Saturday, 11 February 2012

Lost in Lace

Lace is something which has always intrigued and fascinated me. I have a vast collection of antique lace bits from my local vintage shop back in Wales and each piece seems to hold so much love, passion or history be it hand or machine made. I suppose I'm quite passionate about traditional techniques and the preservation of these in our unforgiving, mass produced textile industry today. I have heard there is a fantastic lace museum in Northern France and it has always been an ambition to visit. Hopefully one which could be achieved in 2012.

I read about the Lost in Lace exhibition through an email from the Crafts Council while I was still in Paris. I couldn't believe it. Such a large scale, innovative exhibition bringing together new approaches by UK and international artists with one common love, lace. I was not disappointed. However I felt some of the exhibits did have rather a questionable and ambiguous association with 'lace' I was willing to accept them as another form of interpretation.

Held in such a vast, grand space (Gas Hall at Birmingham Museum and Art Gallery) it is little wonder that the majority of works were chosen for their theatrical, grand scale and visually astounding qualities. Many could be described more aptly as installations rather than pieces of work as they allowed thread to envelope the visitor in a fluid environment.

Lace has definitely grown in popularity and interest in recent years. Artists. architects and designers seemed to be endlessly inspired by it's intricate aesthetics. I remember my joy at seeing the lace imprints embedded into the outside concrete walls of Nottingham Contemporary Art Gallery. But increasingly, it's cultural associations and the extensive variety in lace techniques are also becoming increasingly celebrated. I was unsurprised to see that many of the featured artists were Japanese as having visited the country I can recognize how space (Ma) plays such an important part in their culture and therefore the investigation of this through the notion of lace seemed highly appropriate.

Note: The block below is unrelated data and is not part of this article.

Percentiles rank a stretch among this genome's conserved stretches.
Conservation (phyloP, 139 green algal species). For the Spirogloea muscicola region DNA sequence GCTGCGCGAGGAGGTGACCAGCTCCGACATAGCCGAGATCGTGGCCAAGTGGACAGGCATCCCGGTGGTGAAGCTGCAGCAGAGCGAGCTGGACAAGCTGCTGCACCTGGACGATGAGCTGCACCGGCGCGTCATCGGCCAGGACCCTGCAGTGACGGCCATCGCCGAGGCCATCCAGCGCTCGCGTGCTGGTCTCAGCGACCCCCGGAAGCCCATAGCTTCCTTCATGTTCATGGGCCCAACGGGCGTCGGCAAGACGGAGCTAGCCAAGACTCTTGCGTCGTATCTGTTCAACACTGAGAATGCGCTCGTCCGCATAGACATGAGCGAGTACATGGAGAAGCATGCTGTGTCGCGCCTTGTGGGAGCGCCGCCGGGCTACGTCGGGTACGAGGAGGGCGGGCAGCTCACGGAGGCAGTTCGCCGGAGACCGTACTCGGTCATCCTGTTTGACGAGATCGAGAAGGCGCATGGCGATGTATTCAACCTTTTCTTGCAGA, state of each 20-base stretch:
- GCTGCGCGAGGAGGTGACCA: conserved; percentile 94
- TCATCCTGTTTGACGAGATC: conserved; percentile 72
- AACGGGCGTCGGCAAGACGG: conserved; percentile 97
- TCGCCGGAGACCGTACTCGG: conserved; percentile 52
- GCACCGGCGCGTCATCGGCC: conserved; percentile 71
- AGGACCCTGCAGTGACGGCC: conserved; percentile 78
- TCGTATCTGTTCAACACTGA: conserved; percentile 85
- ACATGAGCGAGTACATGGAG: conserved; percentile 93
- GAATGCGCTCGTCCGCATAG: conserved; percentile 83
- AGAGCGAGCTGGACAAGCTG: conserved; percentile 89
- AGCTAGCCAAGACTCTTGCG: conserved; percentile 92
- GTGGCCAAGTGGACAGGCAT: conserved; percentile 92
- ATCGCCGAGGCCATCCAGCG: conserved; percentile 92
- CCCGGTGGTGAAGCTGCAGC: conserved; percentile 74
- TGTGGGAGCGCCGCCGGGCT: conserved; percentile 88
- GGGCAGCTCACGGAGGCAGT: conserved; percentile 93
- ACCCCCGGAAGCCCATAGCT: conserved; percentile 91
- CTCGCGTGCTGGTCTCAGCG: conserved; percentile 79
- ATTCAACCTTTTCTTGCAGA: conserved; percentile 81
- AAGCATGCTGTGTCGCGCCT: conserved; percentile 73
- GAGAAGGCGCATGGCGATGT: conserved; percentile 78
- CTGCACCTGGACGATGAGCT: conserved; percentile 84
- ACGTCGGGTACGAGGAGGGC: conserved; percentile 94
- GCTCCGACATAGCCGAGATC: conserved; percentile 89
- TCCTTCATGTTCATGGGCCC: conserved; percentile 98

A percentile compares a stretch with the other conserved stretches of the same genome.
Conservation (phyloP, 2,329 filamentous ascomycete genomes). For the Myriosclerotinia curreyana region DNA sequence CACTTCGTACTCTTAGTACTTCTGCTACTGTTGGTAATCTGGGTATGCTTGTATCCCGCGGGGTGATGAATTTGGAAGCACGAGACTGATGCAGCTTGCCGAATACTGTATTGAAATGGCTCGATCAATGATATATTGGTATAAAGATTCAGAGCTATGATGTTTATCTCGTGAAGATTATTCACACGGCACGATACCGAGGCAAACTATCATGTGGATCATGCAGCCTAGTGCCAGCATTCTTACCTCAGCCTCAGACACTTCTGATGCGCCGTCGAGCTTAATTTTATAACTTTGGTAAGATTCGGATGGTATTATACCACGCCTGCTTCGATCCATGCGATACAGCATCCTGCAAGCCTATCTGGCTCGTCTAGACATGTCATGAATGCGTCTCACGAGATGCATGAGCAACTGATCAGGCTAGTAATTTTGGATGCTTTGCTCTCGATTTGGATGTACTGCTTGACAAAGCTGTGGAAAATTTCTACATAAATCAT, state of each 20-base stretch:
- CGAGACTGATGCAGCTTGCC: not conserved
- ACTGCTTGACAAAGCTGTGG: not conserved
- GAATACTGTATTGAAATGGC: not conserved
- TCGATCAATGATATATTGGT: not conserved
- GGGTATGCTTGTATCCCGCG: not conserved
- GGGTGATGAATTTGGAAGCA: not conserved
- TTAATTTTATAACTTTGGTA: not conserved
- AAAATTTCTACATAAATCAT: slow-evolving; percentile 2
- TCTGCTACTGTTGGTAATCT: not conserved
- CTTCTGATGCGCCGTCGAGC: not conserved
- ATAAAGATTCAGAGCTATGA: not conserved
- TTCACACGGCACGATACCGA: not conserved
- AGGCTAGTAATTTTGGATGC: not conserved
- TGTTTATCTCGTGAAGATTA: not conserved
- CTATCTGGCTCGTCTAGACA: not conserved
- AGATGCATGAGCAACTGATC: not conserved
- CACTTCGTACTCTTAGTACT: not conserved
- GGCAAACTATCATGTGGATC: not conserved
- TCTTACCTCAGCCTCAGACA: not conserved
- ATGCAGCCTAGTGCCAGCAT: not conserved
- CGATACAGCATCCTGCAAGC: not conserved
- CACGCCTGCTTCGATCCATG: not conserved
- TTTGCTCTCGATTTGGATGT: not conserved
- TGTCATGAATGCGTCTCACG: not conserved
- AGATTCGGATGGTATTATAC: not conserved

The exhibition booklet talks in depth of these techniques as well as the definition of lace. In Italy this would be 'stitches in the air'. Which brings to mind a rather poetic image. What is most interesting about the exhibition is that as well as what is physically there, the gaps, holes and spaces are denoted equal importance. Lace is undoubtedly a way of creating boundaries and structures and can be far more interactive than what first meets the eye. The exhibition plays extensively on the cultural associations of lace. White lace is traditionally linked to purity whereas black lace is seen as sensual. It is seen as a delicate fragile fabric but also a web of continuous connections spreading like a virus and forming defined boundaries. I suppose in a way it is portrayed as having a schitzophrenic personality and is beautiful yet dangerous. It is definitely a perspective I have not previously associated with lace.

The range of materials used within the exhibition is extraordinary- crystals, phosphorescent thread, polymers, video, tyvek, black wool, white cotton, hand-cut muslin, to even Jacquard punch-cards. Here are a few images for you to see for yourselves-

Diane Harrison

Suzumi Noda
Tanabata Lace

Piper Shepard
Lacing Space

Reiko Sudo

Tamar Frank
A thin line between space and matter

Chiharu Shiota
After the dream

Ai Matsumoto
No Reverse- Lace

Nils Volker
Forty Eight

Michael Brennand-Wood
Lace the final frontier

Atelier Manferdini
Inverted Crystal Cathedral

Annie Bascoul
Jardin de lit
lit de jardin

Naomi Kobayashi
Cosmos series

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